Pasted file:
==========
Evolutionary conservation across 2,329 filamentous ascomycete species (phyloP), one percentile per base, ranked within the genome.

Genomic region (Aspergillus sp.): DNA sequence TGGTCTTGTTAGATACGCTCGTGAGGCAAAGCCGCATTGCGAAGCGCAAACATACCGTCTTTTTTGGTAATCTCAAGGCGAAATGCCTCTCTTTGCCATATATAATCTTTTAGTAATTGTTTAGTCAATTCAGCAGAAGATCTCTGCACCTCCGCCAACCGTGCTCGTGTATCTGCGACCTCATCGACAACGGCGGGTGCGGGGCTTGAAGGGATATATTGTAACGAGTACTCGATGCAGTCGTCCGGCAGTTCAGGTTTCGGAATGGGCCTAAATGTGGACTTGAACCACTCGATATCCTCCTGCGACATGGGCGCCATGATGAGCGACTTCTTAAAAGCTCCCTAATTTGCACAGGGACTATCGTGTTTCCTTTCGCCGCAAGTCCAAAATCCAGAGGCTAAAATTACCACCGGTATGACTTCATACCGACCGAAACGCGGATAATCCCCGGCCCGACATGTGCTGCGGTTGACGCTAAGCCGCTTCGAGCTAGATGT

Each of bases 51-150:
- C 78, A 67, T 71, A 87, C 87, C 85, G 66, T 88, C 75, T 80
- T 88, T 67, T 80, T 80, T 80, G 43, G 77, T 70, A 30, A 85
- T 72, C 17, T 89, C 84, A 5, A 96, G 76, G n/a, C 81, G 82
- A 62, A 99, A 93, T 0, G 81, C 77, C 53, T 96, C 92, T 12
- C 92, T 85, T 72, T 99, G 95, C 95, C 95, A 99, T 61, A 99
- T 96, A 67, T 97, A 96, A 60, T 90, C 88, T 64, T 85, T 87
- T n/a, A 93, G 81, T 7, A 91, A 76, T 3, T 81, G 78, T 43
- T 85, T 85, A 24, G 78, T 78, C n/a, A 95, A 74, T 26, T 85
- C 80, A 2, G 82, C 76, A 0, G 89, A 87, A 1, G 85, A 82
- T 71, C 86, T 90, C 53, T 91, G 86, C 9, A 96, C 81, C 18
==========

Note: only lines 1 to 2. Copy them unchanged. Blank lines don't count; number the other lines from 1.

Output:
Evolutionary conservation across 2,329 filamentous ascomycete species (phyloP), one percentile per base, ranked within the genome.

Genomic region (Aspergillus sp.): DNA sequence TGGTCTTGTTAGATACGCTCGTGAGGCAAAGCCGCATTGCGAAGCGCAAACATACCGTCTTTTTTGGTAATCTCAAGGCGAAATGCCTCTCTTTGCCATATATAATCTTTTAGTAATTGTTTAGTCAATTCAGCAGAAGATCTCTGCACCTCCGCCAACCGTGCTCGTGTATCTGCGACCTCATCGACAACGGCGGGTGCGGGGCTTGAAGGGATATATTGTAACGAGTACTCGATGCAGTCGTCCGGCAGTTCAGGTTTCGGAATGGGCCTAAATGTGGACTTGAACCACTCGATATCCTCCTGCGACATGGGCGCCATGATGAGCGACTTCTTAAAAGCTCCCTAATTTGCACAGGGACTATCGTGTTTCCTTTCGCCGCAAGTCCAAAATCCAGAGGCTAAAATTACCACCGGTATGACTTCATACCGACCGAAACGCGGATAATCCCCGGCCCGACATGTGCTGCGGTTGACGCTAAGCCGCTTCGAGCTAGATGT